STANFORD, Calif. -- An errant elbow to the head forced Stanford's Oscar da Silva out of the game for a few minutes in the second half. It was about the only thing that slowed down the Cardinal's playmaking big man.
Da Silva scored a career-high 26 points, and Stanford bounced back from its only loss this season and beat UNC Wilmington 72-54 on Sunday afternoon.
"Our game plan offensively is to play with pace, get to multiple sides of the floor and then attack them from the inside out. One of the best ways we have at our disposal is throwing it to Oscar," Stanford coach Jerod Haase said. "He's making a lot of good decisons in there. As long as he's not turning the ball over, good things are going to tend to happen."
Da Silva shot 11 of 14 and had five rebounds despite getting hurt early in the second half. He played the rest of the game with a thick, white bandage covered by a headband wrapped around his head after getting hit in the head by UNC Wilmington's Shykeim Phillips in the key while attempting a shot.
"I was just in the paint and did the pump fake and somebody hit me with an elbow maybe or something," da Silva said. "I got a little bump. Didn't really hurt so I came back in."
Spencer Jones added 17 points and set a career high with five 3-pointers for Stanford (8-1). The Cardinal is off to its best start since 2011 when they won 10 of their first 11.
Da Silva has been at the center of Stanford's success and credits the team's perimeter shooting for opening things up on the inside.
"I love that mid-post area and then we have great shooters," da Silva said. "It's a very good combination of different styles of individual skills that come together really nicely for us."
Stanford led by 25 and never trailed.
"We were trying to double da Silva, but sometimes he makes too quick a move," Seahawks coach C.B. McGrath said. "When we did double him a couple times, they did a nice job of being unselfish, making an extra pass and getting a wide-open look. You've got to pick your poison. We knew he'd be a tough matchup; we tried to adjust, but it just didn't work out for us."
The Cardinal bounced back after losing to Butler, 68-67, in the championship game of the Hall of Fame Classic on Tuesday.
Stanford led by 19 in the first half behind da Silva's work on the interior and Jones' perimeter shooting. Jones made four of his 3s before halftime as the Cardinal went up 38-19.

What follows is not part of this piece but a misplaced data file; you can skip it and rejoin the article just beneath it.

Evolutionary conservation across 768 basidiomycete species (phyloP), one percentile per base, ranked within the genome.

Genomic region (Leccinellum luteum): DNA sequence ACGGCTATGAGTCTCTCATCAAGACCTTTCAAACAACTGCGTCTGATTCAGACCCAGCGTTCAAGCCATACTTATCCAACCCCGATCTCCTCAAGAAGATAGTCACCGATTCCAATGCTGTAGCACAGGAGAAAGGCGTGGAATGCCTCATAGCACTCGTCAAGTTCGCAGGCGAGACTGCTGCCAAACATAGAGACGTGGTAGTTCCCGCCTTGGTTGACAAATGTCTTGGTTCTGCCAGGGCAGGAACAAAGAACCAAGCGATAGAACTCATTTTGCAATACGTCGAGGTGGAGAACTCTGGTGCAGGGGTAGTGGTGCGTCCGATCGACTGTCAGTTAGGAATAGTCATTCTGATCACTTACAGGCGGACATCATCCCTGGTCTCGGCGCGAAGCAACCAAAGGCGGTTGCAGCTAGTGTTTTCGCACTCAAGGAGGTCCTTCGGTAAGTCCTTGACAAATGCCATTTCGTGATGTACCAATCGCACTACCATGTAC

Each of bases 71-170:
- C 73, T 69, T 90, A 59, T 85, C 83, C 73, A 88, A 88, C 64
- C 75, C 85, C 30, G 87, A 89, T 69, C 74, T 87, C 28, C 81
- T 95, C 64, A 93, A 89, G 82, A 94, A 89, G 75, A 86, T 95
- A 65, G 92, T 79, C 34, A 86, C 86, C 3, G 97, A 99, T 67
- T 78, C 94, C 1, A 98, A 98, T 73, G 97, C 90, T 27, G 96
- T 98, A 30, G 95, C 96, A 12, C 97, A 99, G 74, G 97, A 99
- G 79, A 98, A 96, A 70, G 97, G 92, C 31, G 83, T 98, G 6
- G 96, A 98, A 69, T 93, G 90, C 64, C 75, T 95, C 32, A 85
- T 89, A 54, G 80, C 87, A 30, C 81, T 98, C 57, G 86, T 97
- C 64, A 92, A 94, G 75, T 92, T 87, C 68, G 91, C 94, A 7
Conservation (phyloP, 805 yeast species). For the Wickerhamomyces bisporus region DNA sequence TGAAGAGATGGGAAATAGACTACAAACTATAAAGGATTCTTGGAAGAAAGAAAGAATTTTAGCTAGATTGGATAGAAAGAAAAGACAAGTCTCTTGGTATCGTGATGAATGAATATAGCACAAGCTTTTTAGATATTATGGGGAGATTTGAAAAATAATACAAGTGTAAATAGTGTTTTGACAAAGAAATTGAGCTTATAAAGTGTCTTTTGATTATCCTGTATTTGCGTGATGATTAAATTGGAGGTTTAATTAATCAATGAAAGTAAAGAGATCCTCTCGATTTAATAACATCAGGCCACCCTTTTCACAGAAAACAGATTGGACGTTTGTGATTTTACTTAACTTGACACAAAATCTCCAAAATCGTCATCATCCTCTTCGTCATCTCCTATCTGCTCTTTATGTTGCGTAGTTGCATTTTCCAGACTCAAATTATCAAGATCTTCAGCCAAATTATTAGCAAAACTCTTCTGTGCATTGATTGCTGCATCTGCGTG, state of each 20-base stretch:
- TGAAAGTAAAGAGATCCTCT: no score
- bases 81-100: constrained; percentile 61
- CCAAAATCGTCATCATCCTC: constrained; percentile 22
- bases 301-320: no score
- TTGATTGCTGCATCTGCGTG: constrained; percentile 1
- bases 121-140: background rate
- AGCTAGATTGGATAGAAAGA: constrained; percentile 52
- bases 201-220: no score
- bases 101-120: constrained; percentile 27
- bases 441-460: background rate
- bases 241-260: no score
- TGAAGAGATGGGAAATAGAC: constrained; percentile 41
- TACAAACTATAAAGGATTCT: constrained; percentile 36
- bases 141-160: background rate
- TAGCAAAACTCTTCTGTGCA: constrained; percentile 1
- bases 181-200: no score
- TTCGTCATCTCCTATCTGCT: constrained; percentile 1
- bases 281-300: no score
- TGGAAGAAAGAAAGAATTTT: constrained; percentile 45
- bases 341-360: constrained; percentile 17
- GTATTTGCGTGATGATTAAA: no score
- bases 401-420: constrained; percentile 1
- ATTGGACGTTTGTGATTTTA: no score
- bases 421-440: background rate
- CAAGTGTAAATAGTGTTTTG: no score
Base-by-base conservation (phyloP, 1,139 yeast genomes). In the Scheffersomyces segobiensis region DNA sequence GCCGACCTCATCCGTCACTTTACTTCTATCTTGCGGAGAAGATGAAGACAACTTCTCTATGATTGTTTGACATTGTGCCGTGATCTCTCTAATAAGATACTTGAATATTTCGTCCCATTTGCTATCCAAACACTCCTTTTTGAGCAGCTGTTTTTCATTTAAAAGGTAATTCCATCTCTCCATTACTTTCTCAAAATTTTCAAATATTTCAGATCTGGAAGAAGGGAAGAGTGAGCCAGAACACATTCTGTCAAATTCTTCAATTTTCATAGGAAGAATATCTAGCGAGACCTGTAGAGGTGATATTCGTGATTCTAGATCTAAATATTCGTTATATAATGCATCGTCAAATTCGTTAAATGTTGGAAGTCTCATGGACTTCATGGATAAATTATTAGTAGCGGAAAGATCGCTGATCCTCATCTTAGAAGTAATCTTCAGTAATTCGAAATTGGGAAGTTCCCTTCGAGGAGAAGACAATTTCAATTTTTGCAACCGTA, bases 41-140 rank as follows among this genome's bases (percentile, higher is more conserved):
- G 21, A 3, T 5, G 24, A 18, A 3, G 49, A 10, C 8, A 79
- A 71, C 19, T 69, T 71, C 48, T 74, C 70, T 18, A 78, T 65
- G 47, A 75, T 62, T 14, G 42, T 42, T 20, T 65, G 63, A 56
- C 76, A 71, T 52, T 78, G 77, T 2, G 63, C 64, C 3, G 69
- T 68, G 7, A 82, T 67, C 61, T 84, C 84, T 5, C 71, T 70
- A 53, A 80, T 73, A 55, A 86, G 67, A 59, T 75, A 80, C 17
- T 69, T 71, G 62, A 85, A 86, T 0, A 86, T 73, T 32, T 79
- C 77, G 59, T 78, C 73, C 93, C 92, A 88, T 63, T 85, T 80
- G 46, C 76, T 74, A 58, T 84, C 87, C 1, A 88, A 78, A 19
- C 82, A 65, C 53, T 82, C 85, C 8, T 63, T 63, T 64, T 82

It was the second game in two seasons between the two teams. The Cardinal beat the Seahawks 72-59 in Wilmington last year.
UNC Wilmington: The Seahawks were playing their fifth game in 10 days and it showed. They fell behind 12-0 and could never catch up to the bigger, faster Cardinal. Wilmington did show toughness inside and were only outrebounded 33-30.
Stanford: The Cardinal showed no hangover from their loss to Butler and got big contributions across the board. Freshman Tyrell Terry had nine points, four rebounds and five assists despite being in foul trouble.
The game was a reunion for Haase and McGrath. The two were roommates for two years while playing together at Kansas. They also coached together for 14 seasons at North Carolina.
UNC Wilmington: The Seahawks host Charlotte on Dec. 7. It's the first game between the two teams since the 1995-96 season.
Stanford: The Cardinal will get nearly two weeks off before playing at nearby San Jose State on Dec. 14.
More AP college basketball:https://apnews.com/tag/Collegebasketballandhttps://twitter.com/AP-Top25
Winston sets record, No. 15 Spartans top Wisconsin 67-55
Cassius Winston had six points and four assists to give him the Big Ten record for career assists as No. 15 Michigan State beat Wisconsin 67-55 Friday night.
Mississippi State's Ben Howland fined $25K for remarks on officiating talk
Mississippi State coach Ben Howland has received a $25,000 fine and a reprimand from the Southeastern Conference for discussing a conversation he had with the league office about the officiating in a loss to LSU last week.
No. 24 Illinois aims to extend win streak vs. Northwestern
Illinois has cracked the Top 25 rankings for the first time in more than five years.